Remember when BOB strollers were cool? Yeah, well, in this household the BOB fell short, quite literally, right from the start because I am 6’9″. There’s no point in asking if you’ve tried pushing a BOB stroller when you’re 81 inches tall because you haven’t. I’ll just tell you. It is freaking miserable, like walking around bent at the waist, stretching your hamstrings wherever you go.
BOB strollers have a great reputation, so when I first tried pushing one in a store I was so discouraged because I mistakingly thought BOBs were the pinnacle of strollerdom and if this stroller wasn’t going to do (and it clearly wasn’t) then what’s left?
Let me tell you what’s left…the just-as-short Graco strollers, the Eddie Bauer BOB look-a-like strollers (EB, really? I thought you learned to not branch out after the Ford Explorer Eddie Bauer Edition, but after a quick Google, it appears the EB edition is still a thing…how?), Britax (practical, a little taller, but Jony Ive needs to redesign them because they’ve been hit with the ugly stick so many times their wheels have two spokes…what were they thinking?), and Chicco (which just seems like a mashup of Graco and Britax). I could go on, but you get the point, right? All of these strollers, despite their own unique flaws, are all too short.
All hope was lost until we walked into the Right Start, sort of a posh baby store, and an actual employee listened to what we were looking for and walked us over to this beautiful stroller she was calling the Uppababy something, I didn’t catch the name right away because she said it right at the moment I looked at the price tag. While laughing in my head at the absurdity of paying that much for a stroller, I obliged the employee and took it for a little spin, but right before I strolled off, the employee reached to the center of the handle, gripped, and pulled. The handle raised a few inches higher off the ground. It was love at first step. My hands didn’t have to go down to my knees to push this thing. My feet didn’t hit the rear axle of the stroller because it’s not there, leaving plenty of room for my full-stride with size 15 shoes. The Uppababy Vista moved like butter around the store. Each and every step was a little more painful because I was falling more and more in love with the stroller but knew we weren’t going to drop that kind of cash on such a ride.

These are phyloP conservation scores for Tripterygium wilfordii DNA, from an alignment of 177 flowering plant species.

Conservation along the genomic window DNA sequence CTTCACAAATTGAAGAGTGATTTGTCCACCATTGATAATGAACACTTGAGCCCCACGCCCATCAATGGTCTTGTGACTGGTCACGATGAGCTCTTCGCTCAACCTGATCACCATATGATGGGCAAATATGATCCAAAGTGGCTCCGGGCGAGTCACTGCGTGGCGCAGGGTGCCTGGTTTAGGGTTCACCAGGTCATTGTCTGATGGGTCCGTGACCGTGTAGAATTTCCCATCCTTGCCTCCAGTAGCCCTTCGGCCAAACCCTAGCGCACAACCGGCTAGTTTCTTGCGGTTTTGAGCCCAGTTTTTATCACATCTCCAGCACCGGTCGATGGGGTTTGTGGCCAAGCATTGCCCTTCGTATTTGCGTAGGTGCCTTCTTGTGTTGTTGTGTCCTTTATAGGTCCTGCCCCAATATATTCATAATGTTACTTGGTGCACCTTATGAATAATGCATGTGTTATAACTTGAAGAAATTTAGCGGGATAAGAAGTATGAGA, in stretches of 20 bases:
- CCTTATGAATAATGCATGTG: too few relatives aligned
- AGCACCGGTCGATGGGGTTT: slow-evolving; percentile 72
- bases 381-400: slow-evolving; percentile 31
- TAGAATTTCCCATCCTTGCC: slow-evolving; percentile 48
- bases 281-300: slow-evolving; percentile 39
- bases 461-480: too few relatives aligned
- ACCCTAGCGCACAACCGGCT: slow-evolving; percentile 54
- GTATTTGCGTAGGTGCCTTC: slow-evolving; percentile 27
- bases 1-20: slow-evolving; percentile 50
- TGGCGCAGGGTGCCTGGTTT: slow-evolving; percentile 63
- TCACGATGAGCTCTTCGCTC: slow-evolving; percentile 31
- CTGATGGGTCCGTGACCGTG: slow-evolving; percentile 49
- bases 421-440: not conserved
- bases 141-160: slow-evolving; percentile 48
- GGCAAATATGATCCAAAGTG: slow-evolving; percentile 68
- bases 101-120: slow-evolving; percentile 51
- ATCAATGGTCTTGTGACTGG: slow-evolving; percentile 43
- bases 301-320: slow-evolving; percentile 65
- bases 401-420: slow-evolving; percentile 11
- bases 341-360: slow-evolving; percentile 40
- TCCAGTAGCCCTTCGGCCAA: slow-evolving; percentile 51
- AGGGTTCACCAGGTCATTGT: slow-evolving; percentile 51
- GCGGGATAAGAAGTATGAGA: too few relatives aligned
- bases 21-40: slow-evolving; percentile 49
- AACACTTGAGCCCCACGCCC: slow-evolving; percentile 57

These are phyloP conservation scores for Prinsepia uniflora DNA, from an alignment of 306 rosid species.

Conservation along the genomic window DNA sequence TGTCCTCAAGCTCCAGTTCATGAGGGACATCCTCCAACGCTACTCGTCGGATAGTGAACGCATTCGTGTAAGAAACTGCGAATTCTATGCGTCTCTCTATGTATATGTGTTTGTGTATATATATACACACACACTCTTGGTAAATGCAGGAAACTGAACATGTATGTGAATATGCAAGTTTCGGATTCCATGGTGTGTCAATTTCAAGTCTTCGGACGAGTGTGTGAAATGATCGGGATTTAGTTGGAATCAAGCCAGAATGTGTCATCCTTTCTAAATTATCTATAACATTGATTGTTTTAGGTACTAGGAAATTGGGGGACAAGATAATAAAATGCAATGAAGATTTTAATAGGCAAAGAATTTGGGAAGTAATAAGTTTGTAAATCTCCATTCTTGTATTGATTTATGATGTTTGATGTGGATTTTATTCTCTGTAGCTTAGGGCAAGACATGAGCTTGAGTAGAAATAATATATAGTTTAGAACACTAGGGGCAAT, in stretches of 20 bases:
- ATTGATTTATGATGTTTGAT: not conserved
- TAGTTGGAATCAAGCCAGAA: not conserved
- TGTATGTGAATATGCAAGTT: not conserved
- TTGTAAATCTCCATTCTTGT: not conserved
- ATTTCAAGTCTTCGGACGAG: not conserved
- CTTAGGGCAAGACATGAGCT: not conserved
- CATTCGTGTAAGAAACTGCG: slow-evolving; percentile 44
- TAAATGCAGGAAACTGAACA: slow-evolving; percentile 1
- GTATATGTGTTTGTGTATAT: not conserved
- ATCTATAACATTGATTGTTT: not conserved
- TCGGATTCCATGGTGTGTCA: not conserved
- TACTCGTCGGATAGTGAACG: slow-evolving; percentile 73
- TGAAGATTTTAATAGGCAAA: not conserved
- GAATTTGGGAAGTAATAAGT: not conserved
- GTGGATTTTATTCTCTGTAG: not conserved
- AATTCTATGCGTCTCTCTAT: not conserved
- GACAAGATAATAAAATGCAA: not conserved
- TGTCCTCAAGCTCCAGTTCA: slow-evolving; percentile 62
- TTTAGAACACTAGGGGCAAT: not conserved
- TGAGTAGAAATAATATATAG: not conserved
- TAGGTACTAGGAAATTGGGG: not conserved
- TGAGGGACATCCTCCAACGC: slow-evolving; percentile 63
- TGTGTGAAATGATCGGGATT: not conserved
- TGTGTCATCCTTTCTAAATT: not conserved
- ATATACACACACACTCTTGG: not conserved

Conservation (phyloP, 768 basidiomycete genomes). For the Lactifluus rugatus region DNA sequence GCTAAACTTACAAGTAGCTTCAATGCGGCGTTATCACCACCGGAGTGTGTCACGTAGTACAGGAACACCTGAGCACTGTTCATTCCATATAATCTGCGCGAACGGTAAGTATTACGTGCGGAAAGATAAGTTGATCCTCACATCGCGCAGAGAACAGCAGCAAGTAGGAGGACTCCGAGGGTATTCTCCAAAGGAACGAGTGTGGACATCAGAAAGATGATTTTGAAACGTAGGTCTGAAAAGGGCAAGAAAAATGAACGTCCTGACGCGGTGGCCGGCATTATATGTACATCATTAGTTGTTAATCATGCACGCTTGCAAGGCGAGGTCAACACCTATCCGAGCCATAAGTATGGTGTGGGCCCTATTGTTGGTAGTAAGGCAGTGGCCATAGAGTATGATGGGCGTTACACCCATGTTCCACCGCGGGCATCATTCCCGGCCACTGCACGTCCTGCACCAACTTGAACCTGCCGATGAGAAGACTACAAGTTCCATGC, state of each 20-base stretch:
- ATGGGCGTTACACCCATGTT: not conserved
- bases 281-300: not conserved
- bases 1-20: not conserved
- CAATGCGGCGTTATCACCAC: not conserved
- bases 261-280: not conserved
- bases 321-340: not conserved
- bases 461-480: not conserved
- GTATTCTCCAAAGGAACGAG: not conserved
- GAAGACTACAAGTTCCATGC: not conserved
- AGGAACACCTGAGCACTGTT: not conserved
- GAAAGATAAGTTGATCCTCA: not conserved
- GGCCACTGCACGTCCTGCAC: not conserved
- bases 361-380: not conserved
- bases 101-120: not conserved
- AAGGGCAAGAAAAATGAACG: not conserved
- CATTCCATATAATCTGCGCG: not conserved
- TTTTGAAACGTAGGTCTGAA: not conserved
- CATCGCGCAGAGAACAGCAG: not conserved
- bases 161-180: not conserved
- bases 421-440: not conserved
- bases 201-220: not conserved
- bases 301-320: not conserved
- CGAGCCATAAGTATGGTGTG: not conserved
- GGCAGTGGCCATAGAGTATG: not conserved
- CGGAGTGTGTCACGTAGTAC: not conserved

After that initial trip to the Right Start, we kept looking for strollers. We pushed around cheaper models at Target and Babies R Us. We pushed around much more expensive models (didn’t know that was possible, but makes sense, the celebrity parent needs something to push around) at a boutique stroller store. But always, the Uppababy Vista was there, lurking, pulling us back to its many wonderful features. However, it was always the height that appealed to me. Other bonuses, like the included bassinet, seemed unnecessary. The brand name, Uppababy, even bothered me. It was too pretentious sounding and it looks like it was missing an umlaut.
We kept resisting, but the stroller search was leading us nowhere. Before we formally spoke about it, I think we both knew the Uppababy Vista was going to be ours. It was inevitable.
We eventually were ready to buy and then we received an incredibly generous gift certificate to the Right Start from friends we met in Milwaukee. This made the purchase easier to stomach. And so it was, a week after I made a few fast clicks on the Right Start’s website, the Uppababy arrived at our doorstep and I immediately assembled it. Since it was April 14th, the stroller sat in the living room for a month like a piece of precious furniture that no one could sit in.
Months later, I can’t imagine having a different stroller. The cost of the stroller, even without the gift certificate, would have been worth it. Never once have we regretted the purchase. That unnecessary bassinet became indispensable. The car seat attachment beautiful. The height always right. However, I still think Uppababy is missing an umlaut.